The story behind the cover of my book-Samir Satam
Half an hour away from busy market streets of Leh, is a quaint village named Stok. As you step in this village, old arms of time embrace you with the scent of village life. Smoke from wood burning in hearth teasing prayer flags fluttering in the wind, monks in red robes walking across white-washed Chorten (Buddhist shrines) are molecular signatures of the simple way of life that locals lead here. There were homes made of clay plastered walls made of sun-baked mud bricks and wooden beams, the fragrance of flatbreads being cooked in those houses, the aromas of Ladakhi butter tea, and Chhaang (local barley beer).
As we strolled through raw paths and roads of Stok village trying to absorb in the essence of life here, an old woman with a wicker basket on her back walked in, as if from a different era. She had already passed by us, but feet of my thoughts couldn’t help following her, and somehow, I found myself imagining the life she must have led in these mountains, which have been a home to her happiness, sadness, ecstasies, and griefs. Currents of restlessness ran through my nerves as thoughts wandered behind this stranger, wondering about her childhood, her youth, her family. Had she lived all her life here in this beautiful yet rough place? Is that basket on her back an accessory of her working life? Does she have someone back home to take care of her?
I had little time and fewer opportunities to understand people who lived here, accompanied by a helpless and useless desire to do so. I wrongly assumed this place, and its people would soon slip out of my memory. A suffocating feeling of us being completely isolated from one another started crawling upon me, the kind of feeling that makes us feel tiny and insignificant in this vast universe, with no way for us to get to know people in little corners of the world, to understand their lives, to empathize with them. These impossibilities felt almost unbearable. I had to make a conscious effort to shake myself out of that feeling as it had started making me feel increasingly stifled.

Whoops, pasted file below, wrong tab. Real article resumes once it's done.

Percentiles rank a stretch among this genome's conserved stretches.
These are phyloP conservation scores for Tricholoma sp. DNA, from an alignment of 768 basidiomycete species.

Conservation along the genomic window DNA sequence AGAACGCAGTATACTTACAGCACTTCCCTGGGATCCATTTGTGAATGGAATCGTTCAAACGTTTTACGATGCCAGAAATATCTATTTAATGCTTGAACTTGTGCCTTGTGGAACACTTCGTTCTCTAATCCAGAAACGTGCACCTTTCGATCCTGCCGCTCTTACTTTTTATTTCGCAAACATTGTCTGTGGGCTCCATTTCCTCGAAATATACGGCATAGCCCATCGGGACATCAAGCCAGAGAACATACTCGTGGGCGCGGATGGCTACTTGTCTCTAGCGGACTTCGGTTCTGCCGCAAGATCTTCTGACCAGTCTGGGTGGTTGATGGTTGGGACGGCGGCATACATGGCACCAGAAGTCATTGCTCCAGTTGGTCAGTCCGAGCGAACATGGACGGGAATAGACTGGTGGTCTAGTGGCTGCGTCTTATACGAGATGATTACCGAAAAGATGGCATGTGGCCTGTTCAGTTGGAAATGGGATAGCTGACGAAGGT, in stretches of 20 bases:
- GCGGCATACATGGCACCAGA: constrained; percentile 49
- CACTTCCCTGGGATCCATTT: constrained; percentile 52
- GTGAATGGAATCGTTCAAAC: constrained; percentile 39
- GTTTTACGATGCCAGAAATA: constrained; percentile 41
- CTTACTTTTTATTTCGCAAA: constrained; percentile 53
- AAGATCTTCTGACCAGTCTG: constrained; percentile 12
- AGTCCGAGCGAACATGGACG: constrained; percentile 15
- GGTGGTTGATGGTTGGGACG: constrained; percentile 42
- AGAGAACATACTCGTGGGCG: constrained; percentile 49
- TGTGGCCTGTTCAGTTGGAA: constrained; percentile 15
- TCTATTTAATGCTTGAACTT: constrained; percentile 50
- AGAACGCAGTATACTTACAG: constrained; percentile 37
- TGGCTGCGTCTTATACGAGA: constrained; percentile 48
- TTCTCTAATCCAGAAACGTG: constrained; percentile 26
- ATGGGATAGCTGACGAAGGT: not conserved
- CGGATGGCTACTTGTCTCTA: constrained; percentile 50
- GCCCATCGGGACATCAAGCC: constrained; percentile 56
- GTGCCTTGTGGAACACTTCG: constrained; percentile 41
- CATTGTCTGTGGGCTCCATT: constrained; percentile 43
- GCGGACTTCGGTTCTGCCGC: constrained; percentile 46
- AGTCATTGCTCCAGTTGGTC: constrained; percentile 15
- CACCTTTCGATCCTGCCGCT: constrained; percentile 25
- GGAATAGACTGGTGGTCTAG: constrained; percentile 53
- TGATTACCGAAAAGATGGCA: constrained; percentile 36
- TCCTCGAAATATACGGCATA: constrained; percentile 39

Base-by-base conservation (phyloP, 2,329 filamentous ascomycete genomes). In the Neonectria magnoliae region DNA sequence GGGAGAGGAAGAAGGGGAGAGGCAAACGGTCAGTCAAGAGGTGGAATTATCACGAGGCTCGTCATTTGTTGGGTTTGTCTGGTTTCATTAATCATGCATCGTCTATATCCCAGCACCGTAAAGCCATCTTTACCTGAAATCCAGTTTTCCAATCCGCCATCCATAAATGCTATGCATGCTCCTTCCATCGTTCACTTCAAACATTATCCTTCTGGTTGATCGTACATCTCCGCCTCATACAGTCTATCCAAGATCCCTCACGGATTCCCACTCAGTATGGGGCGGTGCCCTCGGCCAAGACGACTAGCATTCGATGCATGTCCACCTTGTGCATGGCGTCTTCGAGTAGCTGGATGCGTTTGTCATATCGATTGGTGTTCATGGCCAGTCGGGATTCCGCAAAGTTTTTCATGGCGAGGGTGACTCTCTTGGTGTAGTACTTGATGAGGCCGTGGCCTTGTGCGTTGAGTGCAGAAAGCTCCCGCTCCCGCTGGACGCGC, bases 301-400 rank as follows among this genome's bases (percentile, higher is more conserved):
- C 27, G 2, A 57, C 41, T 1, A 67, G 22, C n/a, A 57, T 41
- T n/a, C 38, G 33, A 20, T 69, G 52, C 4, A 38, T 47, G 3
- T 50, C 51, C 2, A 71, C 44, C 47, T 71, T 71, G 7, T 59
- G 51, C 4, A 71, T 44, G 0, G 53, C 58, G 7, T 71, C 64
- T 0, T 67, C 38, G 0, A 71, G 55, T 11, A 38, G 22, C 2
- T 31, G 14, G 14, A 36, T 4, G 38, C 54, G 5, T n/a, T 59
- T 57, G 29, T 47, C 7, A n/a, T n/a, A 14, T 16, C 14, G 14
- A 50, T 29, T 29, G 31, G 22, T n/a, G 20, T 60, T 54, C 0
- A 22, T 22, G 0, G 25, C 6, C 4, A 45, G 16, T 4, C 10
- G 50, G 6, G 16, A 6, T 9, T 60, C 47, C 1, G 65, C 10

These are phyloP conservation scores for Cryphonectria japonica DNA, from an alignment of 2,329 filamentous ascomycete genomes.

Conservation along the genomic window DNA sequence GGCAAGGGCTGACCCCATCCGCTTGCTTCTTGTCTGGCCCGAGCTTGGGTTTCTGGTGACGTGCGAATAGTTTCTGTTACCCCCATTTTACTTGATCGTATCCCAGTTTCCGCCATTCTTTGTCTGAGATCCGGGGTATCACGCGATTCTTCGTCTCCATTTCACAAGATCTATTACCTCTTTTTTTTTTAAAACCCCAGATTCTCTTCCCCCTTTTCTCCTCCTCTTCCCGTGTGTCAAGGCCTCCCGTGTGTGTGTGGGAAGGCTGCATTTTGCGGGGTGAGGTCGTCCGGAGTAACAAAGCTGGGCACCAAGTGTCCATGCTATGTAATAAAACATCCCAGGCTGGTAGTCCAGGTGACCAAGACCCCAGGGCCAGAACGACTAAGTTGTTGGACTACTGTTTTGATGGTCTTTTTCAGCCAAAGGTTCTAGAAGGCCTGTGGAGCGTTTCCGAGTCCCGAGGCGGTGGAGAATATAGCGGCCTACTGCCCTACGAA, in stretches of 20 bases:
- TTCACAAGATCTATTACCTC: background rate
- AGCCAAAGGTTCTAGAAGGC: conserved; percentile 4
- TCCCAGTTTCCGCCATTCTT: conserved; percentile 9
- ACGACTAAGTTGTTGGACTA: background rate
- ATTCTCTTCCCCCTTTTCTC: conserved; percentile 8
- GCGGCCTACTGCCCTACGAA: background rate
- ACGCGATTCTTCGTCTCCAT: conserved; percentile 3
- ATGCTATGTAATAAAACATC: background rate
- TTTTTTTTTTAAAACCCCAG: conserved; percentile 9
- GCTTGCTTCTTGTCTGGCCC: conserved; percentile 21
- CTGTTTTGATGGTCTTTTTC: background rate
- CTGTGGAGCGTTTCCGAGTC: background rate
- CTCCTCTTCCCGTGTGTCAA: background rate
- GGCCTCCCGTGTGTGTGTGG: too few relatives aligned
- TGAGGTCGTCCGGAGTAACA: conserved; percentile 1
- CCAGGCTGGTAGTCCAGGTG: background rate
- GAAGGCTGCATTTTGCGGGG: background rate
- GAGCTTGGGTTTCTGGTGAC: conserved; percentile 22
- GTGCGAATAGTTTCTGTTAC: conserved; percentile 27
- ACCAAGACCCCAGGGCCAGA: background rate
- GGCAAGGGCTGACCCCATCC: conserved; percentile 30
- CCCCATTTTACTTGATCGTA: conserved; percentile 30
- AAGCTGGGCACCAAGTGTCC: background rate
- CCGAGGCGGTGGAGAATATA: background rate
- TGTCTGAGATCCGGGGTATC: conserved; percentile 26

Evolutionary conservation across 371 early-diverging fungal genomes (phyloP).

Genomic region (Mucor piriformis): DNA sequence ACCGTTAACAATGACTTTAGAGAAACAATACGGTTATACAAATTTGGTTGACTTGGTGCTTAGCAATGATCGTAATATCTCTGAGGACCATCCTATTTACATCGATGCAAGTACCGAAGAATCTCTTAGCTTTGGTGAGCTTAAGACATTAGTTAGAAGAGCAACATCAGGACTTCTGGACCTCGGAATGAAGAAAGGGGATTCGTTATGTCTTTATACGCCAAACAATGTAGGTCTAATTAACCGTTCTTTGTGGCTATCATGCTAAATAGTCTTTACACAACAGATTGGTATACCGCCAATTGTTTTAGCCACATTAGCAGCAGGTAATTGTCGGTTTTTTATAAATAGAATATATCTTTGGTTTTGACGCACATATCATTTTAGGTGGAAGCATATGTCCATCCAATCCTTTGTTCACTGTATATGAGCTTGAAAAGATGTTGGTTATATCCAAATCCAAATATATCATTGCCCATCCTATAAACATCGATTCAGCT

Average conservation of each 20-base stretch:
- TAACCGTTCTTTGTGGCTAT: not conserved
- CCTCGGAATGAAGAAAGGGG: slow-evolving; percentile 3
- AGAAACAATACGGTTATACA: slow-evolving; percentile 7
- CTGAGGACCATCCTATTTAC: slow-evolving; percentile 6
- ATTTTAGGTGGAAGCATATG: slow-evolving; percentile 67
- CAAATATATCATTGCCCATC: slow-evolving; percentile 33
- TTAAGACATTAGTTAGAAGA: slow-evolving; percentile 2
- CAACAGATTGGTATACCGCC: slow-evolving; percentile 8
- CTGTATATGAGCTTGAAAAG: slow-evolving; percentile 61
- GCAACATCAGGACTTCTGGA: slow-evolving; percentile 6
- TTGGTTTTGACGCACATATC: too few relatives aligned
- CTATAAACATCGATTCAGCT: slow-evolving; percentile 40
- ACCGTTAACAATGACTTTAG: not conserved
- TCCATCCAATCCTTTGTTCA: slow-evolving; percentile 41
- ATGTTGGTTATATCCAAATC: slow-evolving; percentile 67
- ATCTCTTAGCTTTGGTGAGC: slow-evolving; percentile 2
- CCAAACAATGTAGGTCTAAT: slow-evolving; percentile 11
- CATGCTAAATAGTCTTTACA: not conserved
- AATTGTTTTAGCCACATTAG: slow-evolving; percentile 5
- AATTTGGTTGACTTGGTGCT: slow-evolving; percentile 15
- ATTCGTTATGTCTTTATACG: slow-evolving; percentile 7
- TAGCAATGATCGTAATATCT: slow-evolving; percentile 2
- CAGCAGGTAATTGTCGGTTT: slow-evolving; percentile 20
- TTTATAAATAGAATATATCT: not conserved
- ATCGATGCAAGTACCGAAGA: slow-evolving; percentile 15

While bearing such a storm within, I clicked this photograph of the old woman walking away, dissolving in her routine life, into the sepia tones of this village, utterly unaware of how she had left footprints on a stranger’s mind. I tried to bury this photograph later in a folder where all my pictures from the Ladakh trip stay. However, my wandering mind did randomly revisit the moment when that old woman had passed by me. When I was working on my book, the ghost of this photograph knocked on my door, reminding me of its existence. I knew I was looking at that fleeting moment, which is going to turn into the cover of my third book ‘Rhythm of Remembrance.’